Being a writer has its drawbacks, and one of these are the questions which come from non-writers. Made in innocence, but annoying all the same in a way only writers will understand. Therefore, I shall explain a few so you’ll know in future why my face is turning purple.

1. Never under any circumstance try to tell a writer what would be a good idea for a plot.

I have this great idea for a story. I think you should write it.’

No, if it’s that good, maybe you should write it. After all, it’s your idea and who better to see it to fulfillment. That’s the polite way of replying. The other is to scream through clenched teeth that of course I’ll write your story, because after years of doing it well, I have no more bloody ideas of my own.

2. ‘Don’t despair, JK Rowling had numerous rejections before she was published.’

Fuck off! Never use the JK word. We all know how many rejections she had, so don’t mention it. There are writers with far more skill than the wizard’s creator but much about being successful is due to luck. Unless you’re a celebrity who can write a novel in wax crayon on the back of a napkin and still get it published, I’m afraid you’re in the slush pile, ever hoping an agent will allocate thirty seconds to read the first page of your book.

3. In response to telling somebody you’ve had a story published.

That’s good. Did you get paid?’

Okay, this is a common one. I’m always being asked it. As if making money from my writing makes it more valid. But really …. do I go around asking people what they earn for a living? No. Whatever you make from producing porn is your business. Hey, it’s a free country.

However, I will clear this up and the answer is, yes. Sometimes. Often it’s zero, but I have earned anything from £1.68 total royalties for a failed anthology to £250 with a short story. It depends who you are submitting to.

4. And another one I hate …

It’s said, everybody has a novel in them.’

No they bloody well don’t, otherwise everybody would write a novel. It’s probably the case that we all have an idea, but only when you’ve a final draft of 75,000 plus words, do you have that novel. Grrrrr.

5. The final main one is often directly after somebody you know has read your work for the first time. Now I like to receive praise, but not accompanied by a look of astonishment.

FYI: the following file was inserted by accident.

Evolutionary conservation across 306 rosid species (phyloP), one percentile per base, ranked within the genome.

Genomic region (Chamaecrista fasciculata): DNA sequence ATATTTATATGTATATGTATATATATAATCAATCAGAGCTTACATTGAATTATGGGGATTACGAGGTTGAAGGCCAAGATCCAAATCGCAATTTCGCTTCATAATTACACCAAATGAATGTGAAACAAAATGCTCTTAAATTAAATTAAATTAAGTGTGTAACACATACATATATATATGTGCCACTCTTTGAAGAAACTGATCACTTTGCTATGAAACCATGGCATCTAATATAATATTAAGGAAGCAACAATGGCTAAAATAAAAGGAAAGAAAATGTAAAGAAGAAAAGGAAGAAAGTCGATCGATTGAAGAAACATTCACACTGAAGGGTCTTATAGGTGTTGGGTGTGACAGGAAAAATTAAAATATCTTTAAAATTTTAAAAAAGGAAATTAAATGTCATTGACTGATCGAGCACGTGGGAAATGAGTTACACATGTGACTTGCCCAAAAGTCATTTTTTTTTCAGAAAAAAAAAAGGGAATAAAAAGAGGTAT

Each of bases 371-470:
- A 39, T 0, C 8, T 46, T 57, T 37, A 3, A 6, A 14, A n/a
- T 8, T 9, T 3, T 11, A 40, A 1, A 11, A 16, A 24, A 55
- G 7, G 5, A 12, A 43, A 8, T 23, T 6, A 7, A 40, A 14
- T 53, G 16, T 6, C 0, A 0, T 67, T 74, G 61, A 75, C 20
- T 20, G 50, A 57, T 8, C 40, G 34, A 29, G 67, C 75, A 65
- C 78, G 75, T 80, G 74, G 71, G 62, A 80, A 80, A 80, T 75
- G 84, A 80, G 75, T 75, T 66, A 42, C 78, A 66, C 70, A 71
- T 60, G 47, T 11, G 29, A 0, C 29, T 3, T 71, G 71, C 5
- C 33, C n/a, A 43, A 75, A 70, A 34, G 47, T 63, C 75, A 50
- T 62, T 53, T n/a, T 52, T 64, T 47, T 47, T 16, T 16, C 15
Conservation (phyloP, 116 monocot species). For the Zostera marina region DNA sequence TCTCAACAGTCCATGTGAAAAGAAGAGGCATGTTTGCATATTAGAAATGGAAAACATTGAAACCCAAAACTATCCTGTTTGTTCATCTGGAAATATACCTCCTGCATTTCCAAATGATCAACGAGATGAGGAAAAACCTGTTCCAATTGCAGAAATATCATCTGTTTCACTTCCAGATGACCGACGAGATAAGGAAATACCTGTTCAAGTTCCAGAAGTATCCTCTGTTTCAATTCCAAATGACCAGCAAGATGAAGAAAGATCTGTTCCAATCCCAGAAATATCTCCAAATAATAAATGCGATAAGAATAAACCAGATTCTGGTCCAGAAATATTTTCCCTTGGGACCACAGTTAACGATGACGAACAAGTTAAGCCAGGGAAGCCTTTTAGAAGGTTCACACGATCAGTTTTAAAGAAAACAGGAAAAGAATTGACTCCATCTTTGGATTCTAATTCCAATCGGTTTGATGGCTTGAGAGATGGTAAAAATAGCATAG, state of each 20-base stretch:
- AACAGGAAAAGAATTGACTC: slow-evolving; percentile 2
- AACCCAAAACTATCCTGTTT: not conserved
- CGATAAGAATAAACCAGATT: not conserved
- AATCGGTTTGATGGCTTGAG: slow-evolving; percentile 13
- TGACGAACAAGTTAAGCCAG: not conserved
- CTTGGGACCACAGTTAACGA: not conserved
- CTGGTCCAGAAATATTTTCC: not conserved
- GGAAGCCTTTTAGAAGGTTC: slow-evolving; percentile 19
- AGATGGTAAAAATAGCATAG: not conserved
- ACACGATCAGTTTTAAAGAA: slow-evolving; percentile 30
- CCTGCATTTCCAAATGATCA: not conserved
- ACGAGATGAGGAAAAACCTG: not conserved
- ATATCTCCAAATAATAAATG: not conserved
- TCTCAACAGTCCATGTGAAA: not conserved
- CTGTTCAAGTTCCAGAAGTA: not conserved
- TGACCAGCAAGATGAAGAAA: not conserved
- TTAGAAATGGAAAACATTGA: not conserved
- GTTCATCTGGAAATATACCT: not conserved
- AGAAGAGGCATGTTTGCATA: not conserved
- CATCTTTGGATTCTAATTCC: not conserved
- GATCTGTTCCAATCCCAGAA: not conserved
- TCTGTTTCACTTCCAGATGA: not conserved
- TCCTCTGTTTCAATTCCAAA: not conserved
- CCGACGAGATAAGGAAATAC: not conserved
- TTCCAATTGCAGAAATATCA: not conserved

Hey, this is actually really good.’

Jesus, don’t sound so surprised. I’ve been doing this years and actually – yes, I am bloody good at it.

Those are the main ones, but of course there are others.

Q – Why don’t you write something more cheerful?

A – I mostly write dark fiction and had this comment on my novel. Hell, yes! Let’s make bullying, sexual assault, decapitation and psychotic episodes into a comedy.

Q – ‘Where do you get your ideas from?’

A – Erm … my mind.

Q – ‘Have you had anything published?’

A – Because apparently, you’re not a proper writer until this has happened. Yes, I have, about thirty short stories and poems, plus numerous articles. But even if I hadn’t, it wouldn’t mean I’m not a writer.

Q – ‘Are your characters based on real people?’

A – Of course, because I have no imagination of my own. Okay … cue the arrival of the sarcasm police. NO! Theyre all my ideas. It’s what I do.

Comment – ‘I thought about writing a novel once.’

My reply – ‘Really, so did I.’

Comment – ‘To be honest, I don’t read.’

My reply – ‘You do know you can get lessons for that.’

And finally, the classic …

Comment – ‘I wish I had the time to write stories.’

My reply – … Well, there isn’t one. I’ve normally walked off by now, returning to my tedious day of doing nothing as I have all the time in the world to do it.

Okay, so I jest a little, but do think before you release these utterances. Writing is bloody hard, and to be good at it takes years. Unless, of course, you are Katie Price or some other Z-List celebrity, then you can simply pay some poor unheard of writer to do it for you.

April 15 - Writer

Cheers.

Nick